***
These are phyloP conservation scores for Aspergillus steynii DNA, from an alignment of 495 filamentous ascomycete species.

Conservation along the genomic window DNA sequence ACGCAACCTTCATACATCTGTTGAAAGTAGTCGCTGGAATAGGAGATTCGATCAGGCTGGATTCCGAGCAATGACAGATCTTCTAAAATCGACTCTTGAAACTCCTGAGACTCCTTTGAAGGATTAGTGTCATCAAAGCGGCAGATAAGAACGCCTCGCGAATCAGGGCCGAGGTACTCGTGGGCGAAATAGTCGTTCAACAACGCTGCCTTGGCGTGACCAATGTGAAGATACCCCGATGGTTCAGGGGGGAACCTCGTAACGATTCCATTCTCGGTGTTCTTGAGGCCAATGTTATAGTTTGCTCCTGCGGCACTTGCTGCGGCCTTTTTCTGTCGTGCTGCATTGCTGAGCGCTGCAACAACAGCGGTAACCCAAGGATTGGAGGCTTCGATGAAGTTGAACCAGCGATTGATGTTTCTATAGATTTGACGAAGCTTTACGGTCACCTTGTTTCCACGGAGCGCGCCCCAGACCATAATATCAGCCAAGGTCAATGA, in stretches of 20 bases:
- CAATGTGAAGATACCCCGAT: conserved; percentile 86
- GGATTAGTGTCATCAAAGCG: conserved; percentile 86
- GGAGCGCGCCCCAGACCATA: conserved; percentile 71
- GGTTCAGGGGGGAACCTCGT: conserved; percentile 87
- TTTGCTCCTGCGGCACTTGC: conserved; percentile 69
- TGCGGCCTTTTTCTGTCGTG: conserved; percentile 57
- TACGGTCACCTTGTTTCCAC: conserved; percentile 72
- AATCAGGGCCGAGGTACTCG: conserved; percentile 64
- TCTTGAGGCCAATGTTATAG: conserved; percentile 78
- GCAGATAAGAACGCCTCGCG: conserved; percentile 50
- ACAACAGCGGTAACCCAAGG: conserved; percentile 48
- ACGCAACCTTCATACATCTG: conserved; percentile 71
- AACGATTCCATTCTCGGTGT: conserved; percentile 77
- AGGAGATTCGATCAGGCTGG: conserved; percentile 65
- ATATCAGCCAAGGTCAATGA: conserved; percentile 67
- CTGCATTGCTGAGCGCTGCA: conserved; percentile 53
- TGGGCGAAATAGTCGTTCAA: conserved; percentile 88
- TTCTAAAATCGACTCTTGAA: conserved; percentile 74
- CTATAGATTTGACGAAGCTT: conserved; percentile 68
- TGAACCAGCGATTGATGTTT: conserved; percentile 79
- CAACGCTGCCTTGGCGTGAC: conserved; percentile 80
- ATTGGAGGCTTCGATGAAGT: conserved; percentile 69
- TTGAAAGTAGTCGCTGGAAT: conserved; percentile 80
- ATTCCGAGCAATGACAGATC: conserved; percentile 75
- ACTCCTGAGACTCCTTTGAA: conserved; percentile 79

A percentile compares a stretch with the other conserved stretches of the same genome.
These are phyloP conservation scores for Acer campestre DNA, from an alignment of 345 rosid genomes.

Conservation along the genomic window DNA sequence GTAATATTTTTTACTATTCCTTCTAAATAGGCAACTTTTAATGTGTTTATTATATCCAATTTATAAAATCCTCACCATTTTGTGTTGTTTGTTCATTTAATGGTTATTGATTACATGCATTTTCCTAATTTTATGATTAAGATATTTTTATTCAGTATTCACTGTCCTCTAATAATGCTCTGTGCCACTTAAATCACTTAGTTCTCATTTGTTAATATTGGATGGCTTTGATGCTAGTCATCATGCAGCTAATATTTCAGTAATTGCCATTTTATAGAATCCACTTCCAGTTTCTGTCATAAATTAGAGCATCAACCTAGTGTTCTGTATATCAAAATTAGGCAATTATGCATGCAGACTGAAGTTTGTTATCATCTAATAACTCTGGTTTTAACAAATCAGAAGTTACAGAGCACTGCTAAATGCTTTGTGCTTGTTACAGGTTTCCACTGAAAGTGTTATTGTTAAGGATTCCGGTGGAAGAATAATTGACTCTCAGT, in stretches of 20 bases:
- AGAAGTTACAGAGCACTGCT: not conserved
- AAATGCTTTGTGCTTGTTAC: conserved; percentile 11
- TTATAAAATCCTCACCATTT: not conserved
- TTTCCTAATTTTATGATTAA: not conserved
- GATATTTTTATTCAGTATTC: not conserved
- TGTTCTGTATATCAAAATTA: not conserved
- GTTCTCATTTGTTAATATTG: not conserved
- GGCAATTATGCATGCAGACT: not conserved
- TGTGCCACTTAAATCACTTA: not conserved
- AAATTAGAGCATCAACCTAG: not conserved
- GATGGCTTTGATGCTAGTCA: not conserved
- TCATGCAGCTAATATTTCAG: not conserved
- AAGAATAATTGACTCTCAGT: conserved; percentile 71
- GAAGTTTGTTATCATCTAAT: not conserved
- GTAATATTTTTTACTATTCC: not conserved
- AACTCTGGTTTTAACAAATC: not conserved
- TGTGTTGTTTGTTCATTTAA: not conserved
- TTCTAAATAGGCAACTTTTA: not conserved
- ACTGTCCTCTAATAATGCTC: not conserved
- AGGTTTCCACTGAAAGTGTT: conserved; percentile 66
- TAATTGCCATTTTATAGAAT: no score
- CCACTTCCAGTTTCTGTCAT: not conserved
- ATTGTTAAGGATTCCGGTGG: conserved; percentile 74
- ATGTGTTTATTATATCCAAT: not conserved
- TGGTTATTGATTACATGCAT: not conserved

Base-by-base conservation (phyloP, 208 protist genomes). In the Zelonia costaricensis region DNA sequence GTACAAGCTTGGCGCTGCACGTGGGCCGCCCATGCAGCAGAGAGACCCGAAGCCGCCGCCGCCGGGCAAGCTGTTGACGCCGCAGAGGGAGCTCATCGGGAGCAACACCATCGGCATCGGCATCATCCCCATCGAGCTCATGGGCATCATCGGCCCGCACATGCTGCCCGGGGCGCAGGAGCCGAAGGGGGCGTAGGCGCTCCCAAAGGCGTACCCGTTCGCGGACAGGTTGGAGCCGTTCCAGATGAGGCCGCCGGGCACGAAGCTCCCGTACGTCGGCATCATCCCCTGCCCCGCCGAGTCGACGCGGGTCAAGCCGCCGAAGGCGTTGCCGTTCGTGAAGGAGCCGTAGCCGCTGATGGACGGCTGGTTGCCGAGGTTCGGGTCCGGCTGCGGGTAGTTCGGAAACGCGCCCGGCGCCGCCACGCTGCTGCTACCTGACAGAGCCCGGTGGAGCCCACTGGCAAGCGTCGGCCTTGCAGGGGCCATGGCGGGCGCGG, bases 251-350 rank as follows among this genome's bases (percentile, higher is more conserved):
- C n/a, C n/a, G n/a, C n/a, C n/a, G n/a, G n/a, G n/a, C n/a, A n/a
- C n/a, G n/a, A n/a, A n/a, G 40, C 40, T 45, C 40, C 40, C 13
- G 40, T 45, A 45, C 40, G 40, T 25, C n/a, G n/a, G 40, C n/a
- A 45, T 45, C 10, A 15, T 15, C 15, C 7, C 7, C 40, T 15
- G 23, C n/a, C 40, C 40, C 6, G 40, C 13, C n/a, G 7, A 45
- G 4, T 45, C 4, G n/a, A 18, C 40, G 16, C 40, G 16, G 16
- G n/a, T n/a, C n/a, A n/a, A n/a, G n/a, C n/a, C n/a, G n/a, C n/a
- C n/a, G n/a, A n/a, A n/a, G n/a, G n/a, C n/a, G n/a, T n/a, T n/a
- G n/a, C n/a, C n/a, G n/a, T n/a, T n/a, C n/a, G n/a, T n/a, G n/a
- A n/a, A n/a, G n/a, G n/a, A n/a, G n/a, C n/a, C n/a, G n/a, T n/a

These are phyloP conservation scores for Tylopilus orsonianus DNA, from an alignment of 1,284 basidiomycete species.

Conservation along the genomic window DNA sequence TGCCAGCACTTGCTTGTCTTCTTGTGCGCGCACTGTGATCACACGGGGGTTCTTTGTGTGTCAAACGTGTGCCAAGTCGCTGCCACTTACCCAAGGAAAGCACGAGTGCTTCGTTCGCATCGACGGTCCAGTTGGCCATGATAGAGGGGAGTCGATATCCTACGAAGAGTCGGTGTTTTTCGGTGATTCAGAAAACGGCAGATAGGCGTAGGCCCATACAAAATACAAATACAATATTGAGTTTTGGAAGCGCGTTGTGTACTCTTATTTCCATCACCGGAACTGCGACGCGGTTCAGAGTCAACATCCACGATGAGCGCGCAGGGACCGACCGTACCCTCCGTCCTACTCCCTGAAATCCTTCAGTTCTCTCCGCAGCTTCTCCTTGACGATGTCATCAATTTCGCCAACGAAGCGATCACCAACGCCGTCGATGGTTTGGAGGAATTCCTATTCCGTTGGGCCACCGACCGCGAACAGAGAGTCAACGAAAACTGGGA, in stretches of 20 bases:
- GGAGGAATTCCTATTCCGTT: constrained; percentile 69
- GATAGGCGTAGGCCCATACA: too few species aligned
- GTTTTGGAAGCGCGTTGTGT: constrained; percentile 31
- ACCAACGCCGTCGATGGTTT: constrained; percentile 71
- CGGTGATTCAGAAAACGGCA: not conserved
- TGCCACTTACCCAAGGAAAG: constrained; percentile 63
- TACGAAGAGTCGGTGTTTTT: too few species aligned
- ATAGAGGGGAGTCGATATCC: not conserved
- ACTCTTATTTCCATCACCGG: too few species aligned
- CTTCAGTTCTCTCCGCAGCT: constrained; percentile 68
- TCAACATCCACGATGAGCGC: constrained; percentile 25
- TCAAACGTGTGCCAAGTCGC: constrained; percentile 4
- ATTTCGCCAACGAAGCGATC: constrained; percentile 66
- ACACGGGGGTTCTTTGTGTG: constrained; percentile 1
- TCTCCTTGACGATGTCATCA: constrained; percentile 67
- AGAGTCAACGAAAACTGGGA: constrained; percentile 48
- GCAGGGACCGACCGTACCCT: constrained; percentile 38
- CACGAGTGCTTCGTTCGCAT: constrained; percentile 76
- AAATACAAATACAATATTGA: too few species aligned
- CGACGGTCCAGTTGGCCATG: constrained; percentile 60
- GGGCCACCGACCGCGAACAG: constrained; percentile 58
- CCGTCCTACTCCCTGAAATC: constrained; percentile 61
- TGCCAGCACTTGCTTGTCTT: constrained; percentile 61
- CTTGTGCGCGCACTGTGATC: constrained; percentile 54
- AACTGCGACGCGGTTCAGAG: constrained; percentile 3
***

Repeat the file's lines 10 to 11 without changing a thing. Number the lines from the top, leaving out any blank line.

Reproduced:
- AATCAGGGCCGAGGTACTCG: conserved; percentile 64
- TCTTGAGGCCAATGTTATAG: conserved; percentile 78